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Sunday, February 8, 2004

Peter Gomes vs. Archbishop O'Malley.

The Rev. Peter J. Gomes, minister of Harvard's Memorial Church, writes today's must-read op-ed.

There are always conscientious people of deeply held religious conviction who, alas, on the basis of those convictions find themselves on the wrong side of history, such as those in our own Commonwealth who hanged witches in the 17th century and embraced the fugitive slave laws in the 19th century; and those who in our own time find the support of custom, reason, and faith in their prejudices against Roman Catholics, Jews, and persons of other colors and ethnicities.

This resistance to extending not special rights but civil rights to homosexuals in marriage is but the most recent instance of this dubious legacy, and is not made any more palatable or respectable today by the support given to it by visible and highly placed clergy across denominational lines, from whom we have a right to expect better. . . .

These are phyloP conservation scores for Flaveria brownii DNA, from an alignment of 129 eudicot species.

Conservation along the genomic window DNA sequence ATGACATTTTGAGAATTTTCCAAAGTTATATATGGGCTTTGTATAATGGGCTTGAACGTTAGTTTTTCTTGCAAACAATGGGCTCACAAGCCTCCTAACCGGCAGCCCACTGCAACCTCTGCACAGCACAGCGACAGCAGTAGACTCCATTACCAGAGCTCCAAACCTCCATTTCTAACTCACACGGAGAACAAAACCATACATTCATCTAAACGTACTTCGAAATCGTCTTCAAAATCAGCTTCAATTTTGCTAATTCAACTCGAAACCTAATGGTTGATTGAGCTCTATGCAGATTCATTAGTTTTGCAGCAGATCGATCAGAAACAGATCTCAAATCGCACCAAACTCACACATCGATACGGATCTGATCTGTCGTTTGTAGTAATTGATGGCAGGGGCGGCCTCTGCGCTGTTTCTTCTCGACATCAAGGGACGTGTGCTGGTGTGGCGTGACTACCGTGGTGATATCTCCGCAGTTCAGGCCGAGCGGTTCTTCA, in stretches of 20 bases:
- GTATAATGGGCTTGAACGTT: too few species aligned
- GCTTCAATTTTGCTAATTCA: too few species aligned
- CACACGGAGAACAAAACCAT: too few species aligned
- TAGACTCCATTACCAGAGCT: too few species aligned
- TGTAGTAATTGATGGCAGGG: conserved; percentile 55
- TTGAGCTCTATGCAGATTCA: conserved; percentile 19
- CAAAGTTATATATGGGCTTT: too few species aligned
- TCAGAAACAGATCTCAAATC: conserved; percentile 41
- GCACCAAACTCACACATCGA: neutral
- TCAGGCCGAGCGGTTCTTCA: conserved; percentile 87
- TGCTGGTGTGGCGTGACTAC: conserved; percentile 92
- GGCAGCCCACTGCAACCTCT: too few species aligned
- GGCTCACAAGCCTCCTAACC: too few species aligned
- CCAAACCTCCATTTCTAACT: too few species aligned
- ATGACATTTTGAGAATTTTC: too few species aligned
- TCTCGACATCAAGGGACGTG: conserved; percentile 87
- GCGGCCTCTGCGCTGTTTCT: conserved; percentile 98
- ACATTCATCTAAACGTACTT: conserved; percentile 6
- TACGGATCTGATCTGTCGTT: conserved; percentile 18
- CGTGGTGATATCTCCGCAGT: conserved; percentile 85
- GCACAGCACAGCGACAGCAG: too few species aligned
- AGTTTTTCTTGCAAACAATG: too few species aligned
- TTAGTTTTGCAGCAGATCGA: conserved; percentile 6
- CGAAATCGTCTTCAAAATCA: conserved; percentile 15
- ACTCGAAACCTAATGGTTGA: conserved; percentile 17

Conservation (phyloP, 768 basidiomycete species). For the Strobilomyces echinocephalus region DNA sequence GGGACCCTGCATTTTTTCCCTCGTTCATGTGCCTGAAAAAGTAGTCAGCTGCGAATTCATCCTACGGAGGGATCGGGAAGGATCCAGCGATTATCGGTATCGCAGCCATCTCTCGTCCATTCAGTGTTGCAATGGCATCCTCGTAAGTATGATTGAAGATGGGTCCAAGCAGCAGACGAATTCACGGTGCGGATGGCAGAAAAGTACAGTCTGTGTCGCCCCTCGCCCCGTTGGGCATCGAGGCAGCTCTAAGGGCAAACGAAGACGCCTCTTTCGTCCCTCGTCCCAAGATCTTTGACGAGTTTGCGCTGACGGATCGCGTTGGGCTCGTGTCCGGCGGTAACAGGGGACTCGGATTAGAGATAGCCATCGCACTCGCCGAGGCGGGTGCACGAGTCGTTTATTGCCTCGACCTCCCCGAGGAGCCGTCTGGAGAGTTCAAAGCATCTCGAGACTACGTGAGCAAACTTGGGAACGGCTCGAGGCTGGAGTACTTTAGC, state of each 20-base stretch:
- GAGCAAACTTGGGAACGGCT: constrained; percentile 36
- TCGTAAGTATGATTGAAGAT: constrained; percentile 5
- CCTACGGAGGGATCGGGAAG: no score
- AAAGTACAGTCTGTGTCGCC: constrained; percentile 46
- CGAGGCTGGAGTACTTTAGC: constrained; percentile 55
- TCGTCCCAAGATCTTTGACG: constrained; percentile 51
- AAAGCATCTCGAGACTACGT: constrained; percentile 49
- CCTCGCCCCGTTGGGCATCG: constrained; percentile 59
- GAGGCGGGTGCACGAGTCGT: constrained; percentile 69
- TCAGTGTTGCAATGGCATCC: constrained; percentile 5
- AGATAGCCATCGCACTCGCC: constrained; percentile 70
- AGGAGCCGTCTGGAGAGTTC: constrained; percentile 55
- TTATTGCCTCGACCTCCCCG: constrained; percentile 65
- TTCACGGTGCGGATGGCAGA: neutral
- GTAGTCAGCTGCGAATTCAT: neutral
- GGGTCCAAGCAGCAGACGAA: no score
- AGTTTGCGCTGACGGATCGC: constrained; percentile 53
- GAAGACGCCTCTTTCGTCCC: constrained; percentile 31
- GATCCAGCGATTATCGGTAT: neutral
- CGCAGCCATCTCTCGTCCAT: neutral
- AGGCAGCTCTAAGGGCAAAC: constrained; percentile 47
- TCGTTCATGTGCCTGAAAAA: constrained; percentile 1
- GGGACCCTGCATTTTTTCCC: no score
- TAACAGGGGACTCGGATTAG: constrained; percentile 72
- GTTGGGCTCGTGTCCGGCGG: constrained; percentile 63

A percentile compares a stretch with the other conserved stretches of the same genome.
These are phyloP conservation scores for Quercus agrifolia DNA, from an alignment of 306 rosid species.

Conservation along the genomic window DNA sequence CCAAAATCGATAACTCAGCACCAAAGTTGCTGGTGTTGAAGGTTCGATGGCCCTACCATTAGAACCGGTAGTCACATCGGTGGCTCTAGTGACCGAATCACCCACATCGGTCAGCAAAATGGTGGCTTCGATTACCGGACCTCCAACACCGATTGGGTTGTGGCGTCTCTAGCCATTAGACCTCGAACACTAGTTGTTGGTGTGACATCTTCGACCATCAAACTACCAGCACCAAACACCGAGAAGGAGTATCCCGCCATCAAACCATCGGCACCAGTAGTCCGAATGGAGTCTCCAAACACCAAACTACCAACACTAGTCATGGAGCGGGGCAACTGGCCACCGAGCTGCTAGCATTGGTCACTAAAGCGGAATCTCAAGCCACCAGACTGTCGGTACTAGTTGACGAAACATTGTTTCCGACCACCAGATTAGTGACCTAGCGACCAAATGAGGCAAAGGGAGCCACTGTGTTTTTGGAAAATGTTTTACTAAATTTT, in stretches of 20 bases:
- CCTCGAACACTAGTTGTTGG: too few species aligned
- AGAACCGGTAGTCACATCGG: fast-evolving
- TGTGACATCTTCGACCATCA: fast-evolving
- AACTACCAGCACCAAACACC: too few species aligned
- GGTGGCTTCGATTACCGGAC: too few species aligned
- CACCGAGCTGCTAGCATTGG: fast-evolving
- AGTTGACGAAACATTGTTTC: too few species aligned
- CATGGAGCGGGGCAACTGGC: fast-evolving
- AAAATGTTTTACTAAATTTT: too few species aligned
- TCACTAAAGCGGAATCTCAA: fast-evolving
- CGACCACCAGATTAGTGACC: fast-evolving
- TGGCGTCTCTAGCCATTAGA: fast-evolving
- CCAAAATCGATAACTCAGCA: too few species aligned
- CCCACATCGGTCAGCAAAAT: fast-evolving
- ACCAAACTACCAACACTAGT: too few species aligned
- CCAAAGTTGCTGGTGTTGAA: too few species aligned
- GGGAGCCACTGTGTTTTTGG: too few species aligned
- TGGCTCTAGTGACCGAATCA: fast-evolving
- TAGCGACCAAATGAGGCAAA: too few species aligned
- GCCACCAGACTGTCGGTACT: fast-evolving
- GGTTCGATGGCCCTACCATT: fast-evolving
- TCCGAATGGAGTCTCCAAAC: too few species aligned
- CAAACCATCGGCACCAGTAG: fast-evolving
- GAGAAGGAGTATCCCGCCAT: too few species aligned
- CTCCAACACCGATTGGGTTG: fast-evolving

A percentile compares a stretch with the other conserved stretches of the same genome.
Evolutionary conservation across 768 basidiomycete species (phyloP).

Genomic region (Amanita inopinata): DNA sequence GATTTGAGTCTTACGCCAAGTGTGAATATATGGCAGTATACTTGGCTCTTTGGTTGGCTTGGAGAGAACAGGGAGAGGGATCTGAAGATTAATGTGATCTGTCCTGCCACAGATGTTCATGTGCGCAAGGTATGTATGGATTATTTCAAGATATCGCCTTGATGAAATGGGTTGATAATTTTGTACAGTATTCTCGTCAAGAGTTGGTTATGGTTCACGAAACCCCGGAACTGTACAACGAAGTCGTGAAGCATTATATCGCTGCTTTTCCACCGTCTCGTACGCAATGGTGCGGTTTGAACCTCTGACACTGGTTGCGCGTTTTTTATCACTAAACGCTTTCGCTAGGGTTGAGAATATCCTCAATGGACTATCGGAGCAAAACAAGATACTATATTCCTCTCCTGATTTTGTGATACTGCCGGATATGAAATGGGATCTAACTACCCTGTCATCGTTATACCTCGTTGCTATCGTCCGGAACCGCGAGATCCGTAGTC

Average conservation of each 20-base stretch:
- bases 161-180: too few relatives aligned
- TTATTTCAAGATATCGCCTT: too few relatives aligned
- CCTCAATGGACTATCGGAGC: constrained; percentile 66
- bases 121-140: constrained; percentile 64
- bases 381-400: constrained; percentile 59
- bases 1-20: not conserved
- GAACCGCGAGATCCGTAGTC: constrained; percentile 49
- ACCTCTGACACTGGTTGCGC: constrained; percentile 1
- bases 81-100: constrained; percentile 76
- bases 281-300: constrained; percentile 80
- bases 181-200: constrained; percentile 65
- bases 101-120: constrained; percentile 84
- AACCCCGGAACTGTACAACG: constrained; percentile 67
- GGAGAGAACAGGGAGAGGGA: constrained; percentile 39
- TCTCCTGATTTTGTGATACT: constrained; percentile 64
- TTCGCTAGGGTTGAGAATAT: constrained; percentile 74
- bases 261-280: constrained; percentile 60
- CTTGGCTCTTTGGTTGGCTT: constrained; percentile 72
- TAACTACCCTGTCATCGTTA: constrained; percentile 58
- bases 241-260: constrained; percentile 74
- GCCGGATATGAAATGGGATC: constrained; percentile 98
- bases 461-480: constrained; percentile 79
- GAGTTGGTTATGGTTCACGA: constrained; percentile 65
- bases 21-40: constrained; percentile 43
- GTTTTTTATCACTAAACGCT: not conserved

To extend the civil right of marriage to homosexuals will neither solve nor complicate the problems already inherent in marriage, but what it will do is permit a whole class of persons, our fellow citizens under the law heretofore irrationally deprived of a civil right, both to benefit from and participate in a valuable yet vulnerable institution which in our changing society needs all the help it can get.

("For Massachusetts, a chance and a choice," Peter J. Gomes, Boston Globe 2.8.04)

Copyright © 2004 by Philocrites | Posted 8 February 2004 at 10:15 AM

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